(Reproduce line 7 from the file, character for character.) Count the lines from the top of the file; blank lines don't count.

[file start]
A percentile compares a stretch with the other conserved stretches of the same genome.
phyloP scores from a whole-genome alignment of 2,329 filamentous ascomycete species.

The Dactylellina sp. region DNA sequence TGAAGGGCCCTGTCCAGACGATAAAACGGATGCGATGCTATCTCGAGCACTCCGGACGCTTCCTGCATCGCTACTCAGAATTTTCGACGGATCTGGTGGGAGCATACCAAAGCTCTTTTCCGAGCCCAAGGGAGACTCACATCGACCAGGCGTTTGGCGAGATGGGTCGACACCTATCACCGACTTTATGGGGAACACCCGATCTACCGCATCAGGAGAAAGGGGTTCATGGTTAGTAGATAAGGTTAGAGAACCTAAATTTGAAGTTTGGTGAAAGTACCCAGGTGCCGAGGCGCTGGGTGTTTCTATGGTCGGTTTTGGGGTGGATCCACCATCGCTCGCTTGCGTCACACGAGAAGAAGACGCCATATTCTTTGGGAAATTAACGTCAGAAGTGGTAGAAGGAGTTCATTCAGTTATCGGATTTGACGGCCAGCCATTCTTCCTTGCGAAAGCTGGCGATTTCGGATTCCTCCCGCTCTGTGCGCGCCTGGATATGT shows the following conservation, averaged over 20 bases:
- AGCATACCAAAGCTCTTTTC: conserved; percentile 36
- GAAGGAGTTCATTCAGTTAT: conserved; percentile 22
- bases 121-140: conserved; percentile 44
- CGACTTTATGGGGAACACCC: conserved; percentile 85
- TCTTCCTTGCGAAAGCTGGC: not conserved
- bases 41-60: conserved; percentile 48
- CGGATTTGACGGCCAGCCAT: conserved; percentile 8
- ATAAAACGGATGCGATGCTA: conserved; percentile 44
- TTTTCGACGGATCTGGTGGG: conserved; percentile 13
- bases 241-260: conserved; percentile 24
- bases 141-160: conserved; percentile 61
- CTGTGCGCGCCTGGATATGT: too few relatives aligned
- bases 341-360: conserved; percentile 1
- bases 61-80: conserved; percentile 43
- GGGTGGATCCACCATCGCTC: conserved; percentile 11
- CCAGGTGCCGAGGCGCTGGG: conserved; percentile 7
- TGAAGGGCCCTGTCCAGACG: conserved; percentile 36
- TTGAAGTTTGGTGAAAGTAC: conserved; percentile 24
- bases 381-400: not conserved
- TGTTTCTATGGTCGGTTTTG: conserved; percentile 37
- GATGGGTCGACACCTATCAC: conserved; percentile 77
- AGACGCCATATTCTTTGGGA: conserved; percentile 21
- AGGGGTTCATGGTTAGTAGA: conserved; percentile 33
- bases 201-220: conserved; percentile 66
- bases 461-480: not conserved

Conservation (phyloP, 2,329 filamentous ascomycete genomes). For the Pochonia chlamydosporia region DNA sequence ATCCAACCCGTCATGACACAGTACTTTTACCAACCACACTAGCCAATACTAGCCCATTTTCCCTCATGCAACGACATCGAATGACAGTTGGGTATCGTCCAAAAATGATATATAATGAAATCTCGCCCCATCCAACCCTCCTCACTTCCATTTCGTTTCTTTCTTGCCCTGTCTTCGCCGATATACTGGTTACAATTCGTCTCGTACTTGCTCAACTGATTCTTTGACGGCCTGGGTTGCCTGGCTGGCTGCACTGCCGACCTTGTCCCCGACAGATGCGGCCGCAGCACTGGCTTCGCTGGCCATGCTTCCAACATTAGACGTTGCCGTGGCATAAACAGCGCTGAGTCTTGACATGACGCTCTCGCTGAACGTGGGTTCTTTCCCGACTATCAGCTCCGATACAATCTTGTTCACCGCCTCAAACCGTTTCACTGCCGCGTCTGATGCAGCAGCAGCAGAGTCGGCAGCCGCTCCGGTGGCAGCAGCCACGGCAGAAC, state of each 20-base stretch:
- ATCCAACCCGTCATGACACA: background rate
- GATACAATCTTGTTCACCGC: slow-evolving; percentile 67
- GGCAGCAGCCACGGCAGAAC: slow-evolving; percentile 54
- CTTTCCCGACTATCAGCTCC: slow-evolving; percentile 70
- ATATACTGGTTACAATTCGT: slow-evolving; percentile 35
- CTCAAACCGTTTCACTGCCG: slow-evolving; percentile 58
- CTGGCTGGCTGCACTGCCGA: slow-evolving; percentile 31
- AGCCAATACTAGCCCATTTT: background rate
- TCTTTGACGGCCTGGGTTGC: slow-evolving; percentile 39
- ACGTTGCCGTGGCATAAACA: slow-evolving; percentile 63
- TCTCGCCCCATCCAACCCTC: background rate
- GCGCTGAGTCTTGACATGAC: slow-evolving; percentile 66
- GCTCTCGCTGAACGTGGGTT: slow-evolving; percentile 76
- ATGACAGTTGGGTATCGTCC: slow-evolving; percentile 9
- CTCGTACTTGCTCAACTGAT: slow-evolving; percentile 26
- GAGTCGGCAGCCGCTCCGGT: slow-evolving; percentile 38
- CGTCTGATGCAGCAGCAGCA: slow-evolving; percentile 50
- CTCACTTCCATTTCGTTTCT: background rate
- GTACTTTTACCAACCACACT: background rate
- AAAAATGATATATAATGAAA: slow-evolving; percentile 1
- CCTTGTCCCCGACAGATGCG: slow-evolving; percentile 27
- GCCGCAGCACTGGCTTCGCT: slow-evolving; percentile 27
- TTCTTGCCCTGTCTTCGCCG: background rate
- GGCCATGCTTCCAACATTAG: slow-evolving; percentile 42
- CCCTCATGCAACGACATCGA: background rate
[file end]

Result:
- CGACTTTATGGGGAACACCC: conserved; percentile 85